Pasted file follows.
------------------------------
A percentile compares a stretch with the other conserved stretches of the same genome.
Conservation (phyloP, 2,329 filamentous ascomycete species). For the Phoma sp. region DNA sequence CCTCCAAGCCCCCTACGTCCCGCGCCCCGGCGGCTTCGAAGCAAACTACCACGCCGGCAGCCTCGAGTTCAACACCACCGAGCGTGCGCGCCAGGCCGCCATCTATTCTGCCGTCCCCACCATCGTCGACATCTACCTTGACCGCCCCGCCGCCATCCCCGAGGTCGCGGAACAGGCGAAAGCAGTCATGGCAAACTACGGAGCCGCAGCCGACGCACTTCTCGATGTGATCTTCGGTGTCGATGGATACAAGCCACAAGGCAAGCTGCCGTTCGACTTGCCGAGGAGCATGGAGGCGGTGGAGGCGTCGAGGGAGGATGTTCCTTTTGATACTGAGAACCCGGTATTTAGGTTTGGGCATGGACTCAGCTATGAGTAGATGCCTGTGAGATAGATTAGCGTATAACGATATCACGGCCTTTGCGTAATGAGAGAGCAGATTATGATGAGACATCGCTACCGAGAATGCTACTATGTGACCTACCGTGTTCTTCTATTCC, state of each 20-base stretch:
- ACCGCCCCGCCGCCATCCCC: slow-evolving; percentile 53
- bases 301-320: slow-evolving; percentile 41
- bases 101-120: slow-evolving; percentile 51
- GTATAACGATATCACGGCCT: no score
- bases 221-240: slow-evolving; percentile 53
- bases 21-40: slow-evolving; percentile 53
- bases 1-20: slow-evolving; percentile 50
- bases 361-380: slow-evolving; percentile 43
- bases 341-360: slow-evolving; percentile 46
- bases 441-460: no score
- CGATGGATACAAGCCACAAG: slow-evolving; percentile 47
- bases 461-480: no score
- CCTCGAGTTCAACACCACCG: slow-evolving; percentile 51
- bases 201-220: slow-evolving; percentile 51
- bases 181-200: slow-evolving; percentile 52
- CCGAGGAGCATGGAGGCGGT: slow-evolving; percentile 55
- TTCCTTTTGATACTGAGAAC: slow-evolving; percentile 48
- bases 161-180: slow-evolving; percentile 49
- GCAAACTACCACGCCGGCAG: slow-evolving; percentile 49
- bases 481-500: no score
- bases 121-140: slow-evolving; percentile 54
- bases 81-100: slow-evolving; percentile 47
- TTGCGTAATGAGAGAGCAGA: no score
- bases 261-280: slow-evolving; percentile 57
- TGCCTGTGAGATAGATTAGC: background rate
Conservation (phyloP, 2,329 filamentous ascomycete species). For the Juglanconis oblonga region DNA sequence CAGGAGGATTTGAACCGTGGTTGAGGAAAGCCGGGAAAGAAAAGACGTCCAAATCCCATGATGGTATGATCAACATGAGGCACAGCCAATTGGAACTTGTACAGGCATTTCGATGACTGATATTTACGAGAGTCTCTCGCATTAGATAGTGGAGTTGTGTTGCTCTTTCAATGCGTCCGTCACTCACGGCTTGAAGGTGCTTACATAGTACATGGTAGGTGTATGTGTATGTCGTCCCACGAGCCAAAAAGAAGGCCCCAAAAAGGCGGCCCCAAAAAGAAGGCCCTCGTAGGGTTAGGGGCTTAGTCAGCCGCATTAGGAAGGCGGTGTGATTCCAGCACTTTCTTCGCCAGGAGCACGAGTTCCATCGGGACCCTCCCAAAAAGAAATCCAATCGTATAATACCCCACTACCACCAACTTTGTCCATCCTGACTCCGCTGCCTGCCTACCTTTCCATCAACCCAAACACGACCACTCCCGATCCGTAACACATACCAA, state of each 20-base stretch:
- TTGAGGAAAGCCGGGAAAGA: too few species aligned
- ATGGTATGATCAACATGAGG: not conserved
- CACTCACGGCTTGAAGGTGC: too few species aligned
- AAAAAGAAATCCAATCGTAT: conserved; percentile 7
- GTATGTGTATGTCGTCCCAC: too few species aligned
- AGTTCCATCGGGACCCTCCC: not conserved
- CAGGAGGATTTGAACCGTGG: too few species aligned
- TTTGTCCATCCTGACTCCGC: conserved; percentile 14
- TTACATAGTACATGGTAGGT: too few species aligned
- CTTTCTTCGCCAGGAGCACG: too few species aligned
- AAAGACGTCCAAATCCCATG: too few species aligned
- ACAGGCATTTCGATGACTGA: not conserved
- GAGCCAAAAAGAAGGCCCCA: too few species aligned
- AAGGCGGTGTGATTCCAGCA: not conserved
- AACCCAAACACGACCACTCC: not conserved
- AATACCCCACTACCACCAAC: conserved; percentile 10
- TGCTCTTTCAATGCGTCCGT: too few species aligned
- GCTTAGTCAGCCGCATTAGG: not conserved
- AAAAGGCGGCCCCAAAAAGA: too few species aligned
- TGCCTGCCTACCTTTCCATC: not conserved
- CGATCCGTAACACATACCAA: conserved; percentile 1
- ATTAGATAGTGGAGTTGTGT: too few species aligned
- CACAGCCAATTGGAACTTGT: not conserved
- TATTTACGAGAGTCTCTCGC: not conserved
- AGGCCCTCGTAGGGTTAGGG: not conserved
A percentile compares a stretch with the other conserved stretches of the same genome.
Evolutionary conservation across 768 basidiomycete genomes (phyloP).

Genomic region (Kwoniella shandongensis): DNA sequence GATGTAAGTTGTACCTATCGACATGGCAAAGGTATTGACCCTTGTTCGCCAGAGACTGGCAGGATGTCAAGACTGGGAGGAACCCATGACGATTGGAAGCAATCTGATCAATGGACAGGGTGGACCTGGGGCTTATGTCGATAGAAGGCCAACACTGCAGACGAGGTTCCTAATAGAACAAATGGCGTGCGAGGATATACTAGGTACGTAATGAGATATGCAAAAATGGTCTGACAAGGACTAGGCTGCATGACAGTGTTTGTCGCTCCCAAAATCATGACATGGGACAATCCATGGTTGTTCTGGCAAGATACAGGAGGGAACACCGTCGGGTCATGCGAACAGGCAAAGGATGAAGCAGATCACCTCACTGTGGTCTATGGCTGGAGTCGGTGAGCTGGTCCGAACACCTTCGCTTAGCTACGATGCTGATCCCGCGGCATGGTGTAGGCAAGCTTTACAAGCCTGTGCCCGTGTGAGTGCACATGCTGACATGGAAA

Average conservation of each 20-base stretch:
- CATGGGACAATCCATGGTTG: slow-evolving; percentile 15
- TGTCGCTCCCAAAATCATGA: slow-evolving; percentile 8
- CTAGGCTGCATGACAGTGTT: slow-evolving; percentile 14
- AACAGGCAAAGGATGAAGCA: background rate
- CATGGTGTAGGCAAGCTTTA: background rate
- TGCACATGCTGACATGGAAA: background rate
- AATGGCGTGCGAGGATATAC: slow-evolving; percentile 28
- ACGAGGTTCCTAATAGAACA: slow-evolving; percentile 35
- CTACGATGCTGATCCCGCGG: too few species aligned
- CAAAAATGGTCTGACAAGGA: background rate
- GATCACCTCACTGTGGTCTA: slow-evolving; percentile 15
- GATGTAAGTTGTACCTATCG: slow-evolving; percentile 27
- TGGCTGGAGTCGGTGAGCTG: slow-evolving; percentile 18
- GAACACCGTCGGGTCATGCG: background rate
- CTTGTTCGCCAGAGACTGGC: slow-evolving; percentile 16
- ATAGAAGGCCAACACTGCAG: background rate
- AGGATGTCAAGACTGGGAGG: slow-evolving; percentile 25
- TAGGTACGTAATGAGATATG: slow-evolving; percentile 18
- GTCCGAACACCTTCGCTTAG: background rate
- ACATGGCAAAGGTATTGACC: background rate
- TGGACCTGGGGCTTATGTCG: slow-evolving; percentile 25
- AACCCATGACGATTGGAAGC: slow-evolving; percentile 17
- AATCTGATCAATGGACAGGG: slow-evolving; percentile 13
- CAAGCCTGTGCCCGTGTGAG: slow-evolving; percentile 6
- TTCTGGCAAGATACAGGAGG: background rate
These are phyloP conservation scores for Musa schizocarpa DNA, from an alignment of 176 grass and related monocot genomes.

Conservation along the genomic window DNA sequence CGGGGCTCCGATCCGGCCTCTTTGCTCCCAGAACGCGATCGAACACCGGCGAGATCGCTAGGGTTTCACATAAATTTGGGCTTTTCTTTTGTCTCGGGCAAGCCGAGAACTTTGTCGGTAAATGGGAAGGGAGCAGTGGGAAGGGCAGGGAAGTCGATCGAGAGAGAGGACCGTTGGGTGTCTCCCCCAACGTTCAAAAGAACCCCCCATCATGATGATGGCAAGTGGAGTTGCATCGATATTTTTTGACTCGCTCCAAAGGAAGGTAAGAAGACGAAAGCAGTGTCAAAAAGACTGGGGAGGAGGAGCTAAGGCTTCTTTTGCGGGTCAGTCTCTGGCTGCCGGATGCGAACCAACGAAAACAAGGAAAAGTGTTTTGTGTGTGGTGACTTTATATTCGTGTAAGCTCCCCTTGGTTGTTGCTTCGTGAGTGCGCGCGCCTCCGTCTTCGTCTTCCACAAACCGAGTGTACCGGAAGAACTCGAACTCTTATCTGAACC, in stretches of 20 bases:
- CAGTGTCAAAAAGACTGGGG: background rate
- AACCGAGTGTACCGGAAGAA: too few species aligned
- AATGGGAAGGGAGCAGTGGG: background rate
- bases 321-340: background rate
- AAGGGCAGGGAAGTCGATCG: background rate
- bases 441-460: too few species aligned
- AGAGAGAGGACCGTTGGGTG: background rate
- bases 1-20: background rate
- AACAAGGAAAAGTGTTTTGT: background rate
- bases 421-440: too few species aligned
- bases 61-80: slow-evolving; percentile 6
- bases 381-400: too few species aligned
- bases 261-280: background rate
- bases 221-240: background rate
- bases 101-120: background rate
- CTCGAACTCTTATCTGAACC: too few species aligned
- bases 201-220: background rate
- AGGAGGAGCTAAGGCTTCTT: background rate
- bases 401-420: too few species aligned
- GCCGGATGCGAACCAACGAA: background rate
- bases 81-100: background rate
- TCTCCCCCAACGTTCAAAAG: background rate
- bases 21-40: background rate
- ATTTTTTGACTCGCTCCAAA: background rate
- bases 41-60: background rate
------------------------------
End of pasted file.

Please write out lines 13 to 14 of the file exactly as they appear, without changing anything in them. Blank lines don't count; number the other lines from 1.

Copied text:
- CGATGGATACAAGCCACAAG: slow-evolving; percentile 47
- bases 461-480: no score